Light Dimming Using Ardiuno with Inverters

Since there’s not a lot of information about it out there in one place, I thought I’d share some insight into a problem I’ve been grappling with – dimming 110V LED lights run off an inverter using Arduino-driven triacs.

Recently, I’ve been experimenting with dimming strings of LED lights using an Arduino and similar devices. My goal is to kick my Light Suit up a notch by going from simple on-off flashing patterns to dimming intensities, ultimately driven by sound spectrum intensities – so that the strings throb in sync with music sources.

There is a trick to dimming 110V AC strings – since you’re typically using triacs to control hihg-voltage AC power, you have to worry about “Zero Crossing”. The problem is that, once you turn a triac on, it stays on until the voltage falls to the “zero crossing” point – the point at which the voltage is at (actually near) zero, even if you turn off the controlling voltage. So, to dim 110V strings, you actually have to do some timing – where you wait a small amount of time into the phase of the AC sine wave before turning the triac on. That way, you only voltage during a portion of the since wave – reducing the overall power. There’s a good article on the technique here: That is basically the setup I’m using.

A problem I’ve been encountering though, is that I’m running these strings off of a 12V-powered inverter. That was the easy way to take commercial string of LED lights attached to the suit and still be mobile. The problem I’m running into is that, at least in the case of small, inexpensive inverters, they use a modified sine wave, not a true sine wave. Google it for more details, but this is basically a notched square wave which emulates a sine wave in terms of total power delivered. But since the beginning and end of each phase of a modified square wave are at zero voltage, if you try to turn the triac ON at the beginning or end of the phase, it doesn’t happen, since the voltage is at zero.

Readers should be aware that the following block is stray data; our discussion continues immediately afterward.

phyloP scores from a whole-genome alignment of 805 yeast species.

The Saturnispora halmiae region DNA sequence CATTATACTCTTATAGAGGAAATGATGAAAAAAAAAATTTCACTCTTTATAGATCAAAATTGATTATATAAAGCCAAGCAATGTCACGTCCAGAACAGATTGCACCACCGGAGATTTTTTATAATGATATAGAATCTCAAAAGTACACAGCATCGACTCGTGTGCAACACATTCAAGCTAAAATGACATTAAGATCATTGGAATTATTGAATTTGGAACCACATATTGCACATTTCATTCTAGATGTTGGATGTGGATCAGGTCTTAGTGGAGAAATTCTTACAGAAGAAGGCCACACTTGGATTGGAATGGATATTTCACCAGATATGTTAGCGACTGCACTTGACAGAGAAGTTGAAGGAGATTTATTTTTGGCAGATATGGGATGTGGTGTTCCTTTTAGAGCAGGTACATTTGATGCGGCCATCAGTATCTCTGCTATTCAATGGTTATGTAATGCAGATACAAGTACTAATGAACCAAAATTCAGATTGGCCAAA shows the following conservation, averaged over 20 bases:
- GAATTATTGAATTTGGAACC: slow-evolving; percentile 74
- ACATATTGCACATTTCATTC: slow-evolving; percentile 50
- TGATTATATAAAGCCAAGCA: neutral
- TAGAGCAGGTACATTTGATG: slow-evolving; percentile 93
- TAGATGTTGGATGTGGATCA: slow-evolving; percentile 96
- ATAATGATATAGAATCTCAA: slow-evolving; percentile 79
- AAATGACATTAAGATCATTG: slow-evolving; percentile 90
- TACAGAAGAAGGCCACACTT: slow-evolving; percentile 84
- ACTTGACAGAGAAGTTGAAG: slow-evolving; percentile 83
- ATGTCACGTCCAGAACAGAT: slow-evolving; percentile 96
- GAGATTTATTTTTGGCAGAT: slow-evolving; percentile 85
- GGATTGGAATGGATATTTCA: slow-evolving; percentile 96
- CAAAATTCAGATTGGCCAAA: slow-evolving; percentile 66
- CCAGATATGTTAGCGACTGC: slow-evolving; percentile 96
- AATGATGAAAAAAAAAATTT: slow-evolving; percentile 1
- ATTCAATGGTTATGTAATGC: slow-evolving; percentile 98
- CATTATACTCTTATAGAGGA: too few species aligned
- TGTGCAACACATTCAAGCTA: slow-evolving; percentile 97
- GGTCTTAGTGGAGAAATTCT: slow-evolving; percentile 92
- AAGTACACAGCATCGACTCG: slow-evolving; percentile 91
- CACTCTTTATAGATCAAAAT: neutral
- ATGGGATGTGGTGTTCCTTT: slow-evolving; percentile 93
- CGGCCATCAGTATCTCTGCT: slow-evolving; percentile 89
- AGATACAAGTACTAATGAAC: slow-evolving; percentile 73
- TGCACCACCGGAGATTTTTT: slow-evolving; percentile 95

You have to turn in on at some point during the “notch”, which is a narrower window than you have with a full sine wave.


What was happening for me was that, at low or high dim values, the lights would start flickering erratically or not coming on at all. Limiting the triac firing to the window of the actually square “modified sine” wave helps tremendously. It’s also worth noting that my two inverters behave differently – one flickers quite a bit even when I limit the firing window. I’m guessing it must be a “dirty” square wave or something, but can’t really be sure without a oscilloscope (this is one of those occasions where I really consider plunking down some $$ for one).

Also, I’m not sure why, but I still get some flickering when I drive the triacs from an Arduino Uno. When I use a chipKIT uC32 (an 80Mhz pic-32 “Arduino clone”), it works smoothly. I have know idea what’s going on here, but I’m kind of guessing that the speed with which the Arduino responds to a hardware interrupt can very a bit based on how busy the processor is or something.